So maybe spending all this cash on stock buybacks isn't such a bullish signal from management. S&P's Silverblatt says companies are by and large holding onto cash, and cautious and concerned about the economy. This will be a telling period news-wise, with companies getting down and dirty with 2011 capital expenditure plans. The buyback activity that's occurred is "required maintenance, painting the bridge as opposed to enhancing it," the S&P analyst says.

Birinyi Associates' Robert Leiphart says one can't ignore the increased use of cash compared to last year. "At least companies aren't sitting on their hands and banks are lending again," the analyst said.

No. 7 S&P 500 Stock Buyback of 2010: Lowe's ( LOW)

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Shares: 216.7 million

Value: $5 billion

% of Shares Outstanding: 14.7%

Date announced: Feb. 22

Key Fact About Stock Buybacks:

So companies aren't spending on hiring or dividends like they are on stock buyback programs. Here's one potential reason for the cynical investor to consider: There is little negative headline risk from a stock buyback program. If a company slashes or suspends a dividend, or announces a big round of layoffs, there's always the risk of negative headlines. Of course, Wall Street analysts loves the layoffs, but Wall Street isn't writing the Main Street headlines about the state of the economy, and no one on Wall Street or Main Street likes a dividend cut.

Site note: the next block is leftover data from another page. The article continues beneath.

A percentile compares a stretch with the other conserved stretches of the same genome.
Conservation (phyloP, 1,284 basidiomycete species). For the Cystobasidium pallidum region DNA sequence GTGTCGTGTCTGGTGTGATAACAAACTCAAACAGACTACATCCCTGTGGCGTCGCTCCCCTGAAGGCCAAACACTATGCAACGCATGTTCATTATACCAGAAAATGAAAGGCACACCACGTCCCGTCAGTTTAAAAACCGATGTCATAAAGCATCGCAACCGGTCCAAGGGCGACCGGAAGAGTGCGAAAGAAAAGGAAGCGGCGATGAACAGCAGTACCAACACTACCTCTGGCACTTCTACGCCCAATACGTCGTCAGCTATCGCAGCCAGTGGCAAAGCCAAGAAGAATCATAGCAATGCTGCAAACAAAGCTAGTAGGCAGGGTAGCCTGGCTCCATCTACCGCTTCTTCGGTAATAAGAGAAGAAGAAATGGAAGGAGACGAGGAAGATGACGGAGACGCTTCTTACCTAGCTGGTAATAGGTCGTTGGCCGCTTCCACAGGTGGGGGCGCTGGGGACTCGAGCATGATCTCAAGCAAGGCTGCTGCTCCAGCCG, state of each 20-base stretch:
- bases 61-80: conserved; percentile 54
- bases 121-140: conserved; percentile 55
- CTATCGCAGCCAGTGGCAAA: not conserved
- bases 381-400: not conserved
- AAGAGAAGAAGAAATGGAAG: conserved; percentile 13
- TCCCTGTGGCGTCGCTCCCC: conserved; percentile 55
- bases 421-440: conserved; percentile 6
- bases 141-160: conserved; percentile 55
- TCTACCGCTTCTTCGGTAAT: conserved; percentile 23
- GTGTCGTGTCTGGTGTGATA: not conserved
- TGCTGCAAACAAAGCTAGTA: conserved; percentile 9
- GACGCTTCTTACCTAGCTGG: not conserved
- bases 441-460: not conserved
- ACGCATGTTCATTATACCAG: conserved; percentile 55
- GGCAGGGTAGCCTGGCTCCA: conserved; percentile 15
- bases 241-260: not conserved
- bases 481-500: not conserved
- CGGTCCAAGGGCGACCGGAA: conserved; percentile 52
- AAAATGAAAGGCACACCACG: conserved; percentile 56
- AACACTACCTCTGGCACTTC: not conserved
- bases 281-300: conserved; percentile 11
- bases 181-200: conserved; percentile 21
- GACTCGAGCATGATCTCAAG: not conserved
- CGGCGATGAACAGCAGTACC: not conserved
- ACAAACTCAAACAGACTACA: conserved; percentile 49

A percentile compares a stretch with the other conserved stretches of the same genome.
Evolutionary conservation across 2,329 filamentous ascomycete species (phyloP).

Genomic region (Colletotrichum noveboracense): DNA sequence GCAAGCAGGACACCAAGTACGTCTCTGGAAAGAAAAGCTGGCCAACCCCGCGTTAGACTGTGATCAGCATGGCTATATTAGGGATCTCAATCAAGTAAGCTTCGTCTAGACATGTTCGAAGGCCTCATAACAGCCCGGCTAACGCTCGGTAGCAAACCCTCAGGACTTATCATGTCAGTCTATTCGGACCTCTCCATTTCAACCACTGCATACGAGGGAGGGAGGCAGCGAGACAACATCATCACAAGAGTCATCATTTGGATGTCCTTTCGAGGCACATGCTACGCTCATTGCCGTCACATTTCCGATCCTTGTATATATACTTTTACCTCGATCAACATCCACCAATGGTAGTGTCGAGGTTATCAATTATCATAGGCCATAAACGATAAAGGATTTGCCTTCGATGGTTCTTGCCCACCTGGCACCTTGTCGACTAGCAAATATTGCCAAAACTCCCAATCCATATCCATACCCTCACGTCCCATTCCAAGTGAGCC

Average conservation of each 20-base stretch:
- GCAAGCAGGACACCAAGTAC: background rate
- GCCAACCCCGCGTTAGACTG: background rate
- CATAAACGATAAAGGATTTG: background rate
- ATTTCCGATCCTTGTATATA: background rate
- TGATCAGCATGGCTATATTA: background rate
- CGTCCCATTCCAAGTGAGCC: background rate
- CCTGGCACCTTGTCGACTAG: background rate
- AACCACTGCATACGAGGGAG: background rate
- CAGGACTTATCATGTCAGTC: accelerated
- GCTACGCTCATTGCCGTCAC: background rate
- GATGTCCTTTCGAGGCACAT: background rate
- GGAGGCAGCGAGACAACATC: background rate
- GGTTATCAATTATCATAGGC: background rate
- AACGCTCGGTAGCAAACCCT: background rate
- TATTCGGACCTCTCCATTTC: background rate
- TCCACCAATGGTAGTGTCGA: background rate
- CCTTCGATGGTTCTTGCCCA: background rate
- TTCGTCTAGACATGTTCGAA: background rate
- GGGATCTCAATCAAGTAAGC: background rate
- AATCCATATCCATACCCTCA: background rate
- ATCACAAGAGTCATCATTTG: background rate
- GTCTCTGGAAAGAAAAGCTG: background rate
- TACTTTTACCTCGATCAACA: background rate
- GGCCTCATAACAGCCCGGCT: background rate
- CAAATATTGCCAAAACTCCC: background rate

Companies are getting comfortable spending cash again, and at least in the short-term, stock buyback programs are a relatively risk-free way of spending cash.

Federal Reserve data shows that corporate cash is near an all-time high and so it is incumbent on C-suite executives to look for ways to employ capital. When you look at increasing dividends, hiring or a stock buyback, the buyback is the only option that allows flexibility in that a company can deploy capital, and whether it is three billion over two years or five years, you don't see people saying negative things about it, Birinyi Associates' Leiphart noted, adding, "I've never seen a company get punished for doing a stock buyback."

No. 6 S&P 500 Stock Buyback of 2010: Texas Instruments ( TXN)

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Shares: 300 million

Value: $7.5 billion

% of Shares Outstanding: 25%

Date announced: Sept. 16

Key Fact About Stock Buybacks:

Especially in the technology sector, buyback activity is linked to employee options. In fact, some market analysts quip that buybacks are part of wages at technology companies. For every argument that stock buybacks push earnings higher, market analysts concede that it's hard to argue with the claim that stock buybacks also allow corporate management to keep options in the money. This is one reason why technology companies are always at the head of the buyback class when activity is generally high. Notably, technology companies had more than $100 billion in buyback activity in each year between 2006 and 2008.

In the case of Texas Instruments, it's a standout buyback of 2010 -- and not because it's a technology company, but because of the percentage of shares outstanding represented by its buyback program. Texas Instruments may have been the No. 6 S&P 500 buyback stock based on dollar value, but it's No. 1 in percentage of shares outstanding, at just over 25%.

A company like IBM is always announcing buyback programs, a few a year at 5% each, but for Texas Instruments to announce a 25% buyback program, it's a bullish call on the stock if the company takes 25% of shares out of the market. If revenue stays the same and Texas Instruments is decreasing share count by 25%, that provides buoyancy to earnings per share data. The bulk of stock buyback authorizations are between 5% and 10%, and anything over that is a substantial program. There are few programs in 2010 that equal the Texas Instruments stock buyback.